Elizabeth Marquardt of the Institute for American Values asserts that contrary to the common assumption that divorce is a temporary crisis in the lives of children, divorce produces childhoods characterized by moral complexity and spiritual loss; divorce also profoundly shapes the ways in which young people hear and respond to stories of faith.
Aiming to address the children of divorce through helping to understand and name their experience, Marquardt organized a series of activities. She held nine regional workshops for clergy and lay religious leaders on the topic of “The Task of Religious Interpretation for Children of Divorce.” Marquardt developed curriculum for these workshops and made it available for others to educate their peers. Additionally, information related to this study was made available on the web sites of the Institute for American Values (http://www.americanvalues.org) and the Religion, Culture, and Family Project at the University of Chicago Divinity School.
In the first phase focused on researching, and writing a popular market book titled “Divided Selves: The Moral and Spiritual Lives of Children of Divorce” based on qualitative interviews conducted with sixty adults between the ages of 18 and 35; half of these adults had experienced parental divorce before age 18, and the other half grew up in intact families. Additionally, Marquardt held nationally representative quantitative survey involving about a 1000 adults.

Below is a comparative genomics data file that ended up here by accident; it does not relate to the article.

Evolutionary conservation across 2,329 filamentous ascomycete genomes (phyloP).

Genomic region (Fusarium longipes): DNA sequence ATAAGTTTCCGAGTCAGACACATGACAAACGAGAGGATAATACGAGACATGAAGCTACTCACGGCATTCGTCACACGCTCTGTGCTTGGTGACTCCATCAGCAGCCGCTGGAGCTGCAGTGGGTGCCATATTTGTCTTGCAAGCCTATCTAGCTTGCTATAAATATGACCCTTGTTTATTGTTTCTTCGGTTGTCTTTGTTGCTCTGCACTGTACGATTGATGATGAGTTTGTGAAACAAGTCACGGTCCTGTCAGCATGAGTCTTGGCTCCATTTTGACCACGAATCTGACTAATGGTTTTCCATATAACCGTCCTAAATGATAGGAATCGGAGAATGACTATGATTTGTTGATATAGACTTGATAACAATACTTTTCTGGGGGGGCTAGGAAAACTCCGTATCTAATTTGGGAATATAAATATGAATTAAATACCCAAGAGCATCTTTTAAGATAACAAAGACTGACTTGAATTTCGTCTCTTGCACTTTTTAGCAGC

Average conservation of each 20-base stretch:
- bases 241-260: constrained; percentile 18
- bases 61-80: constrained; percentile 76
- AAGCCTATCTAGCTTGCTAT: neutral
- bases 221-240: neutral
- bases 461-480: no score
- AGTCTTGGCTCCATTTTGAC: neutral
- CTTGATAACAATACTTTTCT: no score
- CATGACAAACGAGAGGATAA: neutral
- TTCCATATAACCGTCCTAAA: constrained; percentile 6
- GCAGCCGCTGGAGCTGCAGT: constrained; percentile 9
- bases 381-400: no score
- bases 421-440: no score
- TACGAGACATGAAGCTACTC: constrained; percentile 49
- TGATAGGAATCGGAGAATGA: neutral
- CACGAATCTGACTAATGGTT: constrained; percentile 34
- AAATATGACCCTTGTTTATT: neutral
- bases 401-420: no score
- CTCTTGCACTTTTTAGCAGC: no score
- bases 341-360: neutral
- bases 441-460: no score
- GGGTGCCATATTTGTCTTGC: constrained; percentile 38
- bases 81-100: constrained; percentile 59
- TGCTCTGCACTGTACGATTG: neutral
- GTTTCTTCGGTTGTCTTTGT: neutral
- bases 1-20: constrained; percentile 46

The second phase focused on workshops for clergy and lay people. The participants learned about the project findings in the earlier phase and discussed issues addressing preaching, teaching, liturgy, pastoral counseling, and advocacy with reference to the children of divorce.